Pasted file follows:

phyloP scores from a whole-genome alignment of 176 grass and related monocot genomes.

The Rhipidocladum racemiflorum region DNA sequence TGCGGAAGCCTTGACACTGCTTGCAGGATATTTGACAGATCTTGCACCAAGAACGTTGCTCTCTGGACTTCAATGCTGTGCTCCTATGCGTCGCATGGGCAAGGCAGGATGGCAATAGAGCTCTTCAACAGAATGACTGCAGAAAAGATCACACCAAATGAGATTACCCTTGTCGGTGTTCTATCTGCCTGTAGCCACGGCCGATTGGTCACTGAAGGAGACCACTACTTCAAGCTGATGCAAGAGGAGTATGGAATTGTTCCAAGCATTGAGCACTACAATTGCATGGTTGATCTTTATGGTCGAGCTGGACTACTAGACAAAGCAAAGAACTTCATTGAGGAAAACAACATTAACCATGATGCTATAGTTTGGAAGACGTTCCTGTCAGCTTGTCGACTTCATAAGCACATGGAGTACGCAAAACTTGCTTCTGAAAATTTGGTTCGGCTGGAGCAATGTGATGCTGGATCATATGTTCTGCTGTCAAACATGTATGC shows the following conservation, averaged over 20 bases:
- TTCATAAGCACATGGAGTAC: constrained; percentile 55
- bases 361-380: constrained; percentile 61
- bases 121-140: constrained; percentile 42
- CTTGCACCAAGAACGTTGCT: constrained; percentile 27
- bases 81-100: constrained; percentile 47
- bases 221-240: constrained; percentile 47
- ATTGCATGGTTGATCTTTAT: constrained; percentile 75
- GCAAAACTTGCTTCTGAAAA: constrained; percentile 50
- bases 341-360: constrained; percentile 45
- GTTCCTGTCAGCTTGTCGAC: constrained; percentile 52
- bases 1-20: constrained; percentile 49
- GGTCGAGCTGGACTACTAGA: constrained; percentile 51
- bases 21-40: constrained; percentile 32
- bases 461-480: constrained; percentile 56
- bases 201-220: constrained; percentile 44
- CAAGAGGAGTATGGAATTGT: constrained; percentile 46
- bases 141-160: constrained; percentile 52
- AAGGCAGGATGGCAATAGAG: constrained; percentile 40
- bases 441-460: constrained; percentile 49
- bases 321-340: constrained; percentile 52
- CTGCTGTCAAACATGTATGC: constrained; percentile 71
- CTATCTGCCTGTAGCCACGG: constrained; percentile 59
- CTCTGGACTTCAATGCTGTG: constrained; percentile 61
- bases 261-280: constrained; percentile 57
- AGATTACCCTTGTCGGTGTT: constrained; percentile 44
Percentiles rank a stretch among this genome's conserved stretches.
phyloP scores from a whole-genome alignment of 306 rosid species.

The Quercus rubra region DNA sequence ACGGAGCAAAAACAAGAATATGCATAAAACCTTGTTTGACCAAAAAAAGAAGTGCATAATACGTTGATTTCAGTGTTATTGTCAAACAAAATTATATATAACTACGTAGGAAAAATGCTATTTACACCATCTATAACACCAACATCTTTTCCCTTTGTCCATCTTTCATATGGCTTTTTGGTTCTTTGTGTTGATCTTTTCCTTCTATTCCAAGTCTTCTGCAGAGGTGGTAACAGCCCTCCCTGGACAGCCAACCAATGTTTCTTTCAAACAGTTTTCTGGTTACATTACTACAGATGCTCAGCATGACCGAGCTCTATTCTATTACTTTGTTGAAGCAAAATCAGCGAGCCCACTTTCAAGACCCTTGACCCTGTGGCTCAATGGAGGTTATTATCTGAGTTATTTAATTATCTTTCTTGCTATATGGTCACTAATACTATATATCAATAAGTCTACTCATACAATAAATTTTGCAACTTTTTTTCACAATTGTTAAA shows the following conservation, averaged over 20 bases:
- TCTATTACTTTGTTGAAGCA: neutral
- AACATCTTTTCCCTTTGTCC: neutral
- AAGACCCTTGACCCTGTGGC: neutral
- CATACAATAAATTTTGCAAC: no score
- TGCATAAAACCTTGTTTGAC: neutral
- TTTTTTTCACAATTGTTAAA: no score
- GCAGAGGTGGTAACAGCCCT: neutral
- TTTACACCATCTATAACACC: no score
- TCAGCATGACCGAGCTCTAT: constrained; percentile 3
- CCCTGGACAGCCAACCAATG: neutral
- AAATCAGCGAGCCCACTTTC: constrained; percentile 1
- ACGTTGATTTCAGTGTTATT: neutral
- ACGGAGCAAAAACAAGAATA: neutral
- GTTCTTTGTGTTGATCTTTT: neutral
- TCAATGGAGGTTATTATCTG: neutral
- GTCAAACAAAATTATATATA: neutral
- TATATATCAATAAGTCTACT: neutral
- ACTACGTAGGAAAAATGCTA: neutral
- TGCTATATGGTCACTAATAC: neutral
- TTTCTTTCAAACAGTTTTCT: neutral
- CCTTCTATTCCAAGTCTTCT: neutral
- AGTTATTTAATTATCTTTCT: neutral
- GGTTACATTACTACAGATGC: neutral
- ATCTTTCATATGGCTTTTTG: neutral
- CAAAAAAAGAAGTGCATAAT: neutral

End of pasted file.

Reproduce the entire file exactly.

phyloP scores from a whole-genome alignment of 176 grass and related monocot genomes.

The Rhipidocladum racemiflorum region DNA sequence TGCGGAAGCCTTGACACTGCTTGCAGGATATTTGACAGATCTTGCACCAAGAACGTTGCTCTCTGGACTTCAATGCTGTGCTCCTATGCGTCGCATGGGCAAGGCAGGATGGCAATAGAGCTCTTCAACAGAATGACTGCAGAAAAGATCACACCAAATGAGATTACCCTTGTCGGTGTTCTATCTGCCTGTAGCCACGGCCGATTGGTCACTGAAGGAGACCACTACTTCAAGCTGATGCAAGAGGAGTATGGAATTGTTCCAAGCATTGAGCACTACAATTGCATGGTTGATCTTTATGGTCGAGCTGGACTACTAGACAAAGCAAAGAACTTCATTGAGGAAAACAACATTAACCATGATGCTATAGTTTGGAAGACGTTCCTGTCAGCTTGTCGACTTCATAAGCACATGGAGTACGCAAAACTTGCTTCTGAAAATTTGGTTCGGCTGGAGCAATGTGATGCTGGATCATATGTTCTGCTGTCAAACATGTATGC shows the following conservation, averaged over 20 bases:
- TTCATAAGCACATGGAGTAC: constrained; percentile 55
- bases 361-380: constrained; percentile 61
- bases 121-140: constrained; percentile 42
- CTTGCACCAAGAACGTTGCT: constrained; percentile 27
- bases 81-100: constrained; percentile 47
- bases 221-240: constrained; percentile 47
- ATTGCATGGTTGATCTTTAT: constrained; percentile 75
- GCAAAACTTGCTTCTGAAAA: constrained; percentile 50
- bases 341-360: constrained; percentile 45
- GTTCCTGTCAGCTTGTCGAC: constrained; percentile 52
- bases 1-20: constrained; percentile 49
- GGTCGAGCTGGACTACTAGA: constrained; percentile 51
- bases 21-40: constrained; percentile 32
- bases 461-480: constrained; percentile 56
- bases 201-220: constrained; percentile 44
- CAAGAGGAGTATGGAATTGT: constrained; percentile 46
- bases 141-160: constrained; percentile 52
- AAGGCAGGATGGCAATAGAG: constrained; percentile 40
- bases 441-460: constrained; percentile 49
- bases 321-340: constrained; percentile 52
- CTGCTGTCAAACATGTATGC: constrained; percentile 71
- CTATCTGCCTGTAGCCACGG: constrained; percentile 59
- CTCTGGACTTCAATGCTGTG: constrained; percentile 61
- bases 261-280: constrained; percentile 57
- AGATTACCCTTGTCGGTGTT: constrained; percentile 44
Percentiles rank a stretch among this genome's conserved stretches.
phyloP scores from a whole-genome alignment of 306 rosid species.

The Quercus rubra region DNA sequence ACGGAGCAAAAACAAGAATATGCATAAAACCTTGTTTGACCAAAAAAAGAAGTGCATAATACGTTGATTTCAGTGTTATTGTCAAACAAAATTATATATAACTACGTAGGAAAAATGCTATTTACACCATCTATAACACCAACATCTTTTCCCTTTGTCCATCTTTCATATGGCTTTTTGGTTCTTTGTGTTGATCTTTTCCTTCTATTCCAAGTCTTCTGCAGAGGTGGTAACAGCCCTCCCTGGACAGCCAACCAATGTTTCTTTCAAACAGTTTTCTGGTTACATTACTACAGATGCTCAGCATGACCGAGCTCTATTCTATTACTTTGTTGAAGCAAAATCAGCGAGCCCACTTTCAAGACCCTTGACCCTGTGGCTCAATGGAGGTTATTATCTGAGTTATTTAATTATCTTTCTTGCTATATGGTCACTAATACTATATATCAATAAGTCTACTCATACAATAAATTTTGCAACTTTTTTTCACAATTGTTAAA shows the following conservation, averaged over 20 bases:
- TCTATTACTTTGTTGAAGCA: neutral
- AACATCTTTTCCCTTTGTCC: neutral
- AAGACCCTTGACCCTGTGGC: neutral
- CATACAATAAATTTTGCAAC: no score
- TGCATAAAACCTTGTTTGAC: neutral
- TTTTTTTCACAATTGTTAAA: no score
- GCAGAGGTGGTAACAGCCCT: neutral
- TTTACACCATCTATAACACC: no score
- TCAGCATGACCGAGCTCTAT: constrained; percentile 3
- CCCTGGACAGCCAACCAATG: neutral
- AAATCAGCGAGCCCACTTTC: constrained; percentile 1
- ACGTTGATTTCAGTGTTATT: neutral
- ACGGAGCAAAAACAAGAATA: neutral
- GTTCTTTGTGTTGATCTTTT: neutral
- TCAATGGAGGTTATTATCTG: neutral
- GTCAAACAAAATTATATATA: neutral
- TATATATCAATAAGTCTACT: neutral
- ACTACGTAGGAAAAATGCTA: neutral
- TGCTATATGGTCACTAATAC: neutral
- TTTCTTTCAAACAGTTTTCT: neutral
- CCTTCTATTCCAAGTCTTCT: neutral
- AGTTATTTAATTATCTTTCT: neutral
- GGTTACATTACTACAGATGC: neutral
- ATCTTTCATATGGCTTTTTG: neutral
- CAAAAAAAGAAGTGCATAAT: neutral